The safari jeep presses on through thick shrubland, over plants, river beds and termite mounds. Each customised Toyota is equipped with tough suspension, roll cages and a spotter’s chair on the bonnet. It comes to a shuddering stop by a thicket surrounded by black rhino dung, so pungent you know it’s fresh.
The rangers hop out taking the wooden, single-action rifle with them and untying a small sock knotted at one end from their belts. A quick flick of the wrist releases a small cloud of talcum powder and ash, revealing the wind direction.
‘This way,’ says the head ranger. ‘And be careful not to kick any rocks or step on any branches. The whole point is to be in and out, without the animal ever knowing you’re there.’ It’s not rhino that the rangers and their group are there to track, but rather two elephants spotted feeding on the slopes ahead – the mineral-rich bark and sweet leaves are irresistible to these modern-day mammoths.
Inching their way single file through the shrubland, the safety of the jeep now far behind, the head ranger’s raised hand signals the group to stop. Cupping hands to their ears, they listen for the unmistakable sound of feeding elephants, first the crack of the branch and then the gentle chewing. They’re close, but in this thick vegetation it’s hard to tell exactly by how much.
On walking safaris like these, groups sometimes startle unsuspecting animals taking shelter in the bush. It’s when caught off guard that even docile game can become dangerous. On this occasion the group moves like ghosts through the thicket, careful to stay downwind so the animals don’t know they’re there.
This is just one of the close encounters with wildlife you’ll experience at a private game reserve like Kwandwe. A two-hour drive from Port Elizabeth on the Eastern Cape, Kwandwe is home to thousands of species, including cheetah, antelope, ostrich, jackal and the ‘big five’.
Bought in 2012 by American oil and shipping magnates, the reserve covers 22,000 hectares (54,363 acres) – an area almost the size of Malta. In the last few decades, private game reserves have become one of the only ways to secure the welfare and continuing repopulation of endangered species in Sub-Saharan Africa in a never-ending war with poachers.
The Kowie River basin, not far from Kwandwe’s borders, was once roamed by elephants and buffalo, but after early European settlers drove them out or killed them for ivory they haven’t been seen for 300 years. Last month a herd of 10 elephants were reintroduced to the basin, including two bulls from Kwandwe.
‘The difference between South Africa and Eastern Africa is the approach to sustainable utilization,’ says Kwandwe’s General Manager Graeme Mann. ‘In the 1930s strict conservation in Kenya saw numbers plummet. In the same period, South Africa has seen numbers rise by 70%.’
It’s in the interest of private owners to protect their investment – female white rhino cost anywhere between 1.8 million and 2.5 million rand (UK£105,000–UK£150,000) – meaning tougher security and better medical care. A helicopter patrols the reserve twice a day and there are look-out towers with powerful telescopes manned around the clock.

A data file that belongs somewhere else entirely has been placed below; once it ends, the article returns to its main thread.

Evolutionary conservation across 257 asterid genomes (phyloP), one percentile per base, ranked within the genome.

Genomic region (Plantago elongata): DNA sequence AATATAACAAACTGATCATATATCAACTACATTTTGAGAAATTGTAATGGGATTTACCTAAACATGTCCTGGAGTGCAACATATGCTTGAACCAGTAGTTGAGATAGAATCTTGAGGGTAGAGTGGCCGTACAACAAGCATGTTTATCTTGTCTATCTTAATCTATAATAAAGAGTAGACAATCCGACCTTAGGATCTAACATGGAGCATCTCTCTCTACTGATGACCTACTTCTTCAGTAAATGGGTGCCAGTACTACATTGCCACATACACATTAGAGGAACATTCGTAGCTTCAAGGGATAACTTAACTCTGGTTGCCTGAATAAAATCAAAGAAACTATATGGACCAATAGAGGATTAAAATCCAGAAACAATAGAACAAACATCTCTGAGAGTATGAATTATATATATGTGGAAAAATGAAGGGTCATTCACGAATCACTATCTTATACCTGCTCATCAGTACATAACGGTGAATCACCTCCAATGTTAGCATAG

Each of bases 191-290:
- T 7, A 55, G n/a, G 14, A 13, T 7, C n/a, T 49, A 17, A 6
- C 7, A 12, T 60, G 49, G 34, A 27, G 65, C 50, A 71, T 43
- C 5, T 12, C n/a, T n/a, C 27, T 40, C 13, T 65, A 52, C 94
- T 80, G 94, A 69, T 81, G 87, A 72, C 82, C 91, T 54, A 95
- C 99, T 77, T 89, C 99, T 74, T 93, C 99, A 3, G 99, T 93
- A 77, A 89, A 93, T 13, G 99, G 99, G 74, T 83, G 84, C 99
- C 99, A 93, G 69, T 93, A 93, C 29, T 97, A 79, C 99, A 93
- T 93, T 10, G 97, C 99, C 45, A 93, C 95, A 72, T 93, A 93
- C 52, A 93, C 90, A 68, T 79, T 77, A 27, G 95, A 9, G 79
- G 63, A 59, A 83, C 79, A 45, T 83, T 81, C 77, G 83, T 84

If a lion falls ill in Kwandwe it will be sedated, treated by veterinarians and released back into the wild without the animal ever knowing. The laws of nature still apply but there needs to be the occasional helping hand to protect this delicate ecosystem, which can take years to find balance.
Kwandwe is small enough to be managed by a team of 60 full-time staff including rangers, spotters and anti-poachers. Take a national park like Kruger, at two million hectares it’s almost 100 times the size – policing such an enormous area becomes nearly impossible.
Privately run concessions within Kruger look after their own game, but the government funded agencies – like all-female patrol unit the Black Mambas – tasked with keeping at-risk animals safe in the rest of the park have to be eternally vigilant. Poachers are increasingly well equipped and use legal loopholes to escape conviction.
With powdered rhino horn selling for US$1,000 per gram on the black market and exported to the Middle East and Asia, where it is used to make daggers and other carved ornaments, it’s no wonder that white rhino have been given 15 years until they’re rendered extinct.
According to Save the Rhino, poaching has skyrocketed since 2008 and it is estimated that a rhino is killed every seven hours for its ivory. After years of debate, the South African government has made it legal to trade rhino horn in the hope that better regulation and a crowded market will deter opportunists from killing wild rhino. The horn, made from keratin, can just as easily be cultivated in a breeding farm without harming the animal.
A private game reserve like Kwandwe, which also happens to be one of Africa’s most stylish safari lodges, is the closest you can get to these amazing creatures in the wild. Educating local communities is also key to the survival of these private projects. Rhodes University in nearby Grahamstown planted 80 cameras around the reserve to study the behaviour of leopards and many students carry out their postgraduate research on animal behaviour here.
‘A private game reserve like Kwandwe will never be as profitable as a hunting or breeding farm,’ says Mann. ‘If you wanted to turn it into a money making machine you’d add another four lodges and have 30 vehicles packed with tourists.’
‘In hospitality sometimes conservation comes secondary to community projects, but if done properly, one will follow the other.’ It seems as though these privately funded reserves might hold the key to ensuring that South Africa’s incredibly diverse wildlife is around for future generations to enjoy.
To organise tours to Kwandwe and more, visit rhinoafrica.com. Africa’s leading tour operator, based in Cape Town, specialises in tailor made travel experiences in Southern Africa.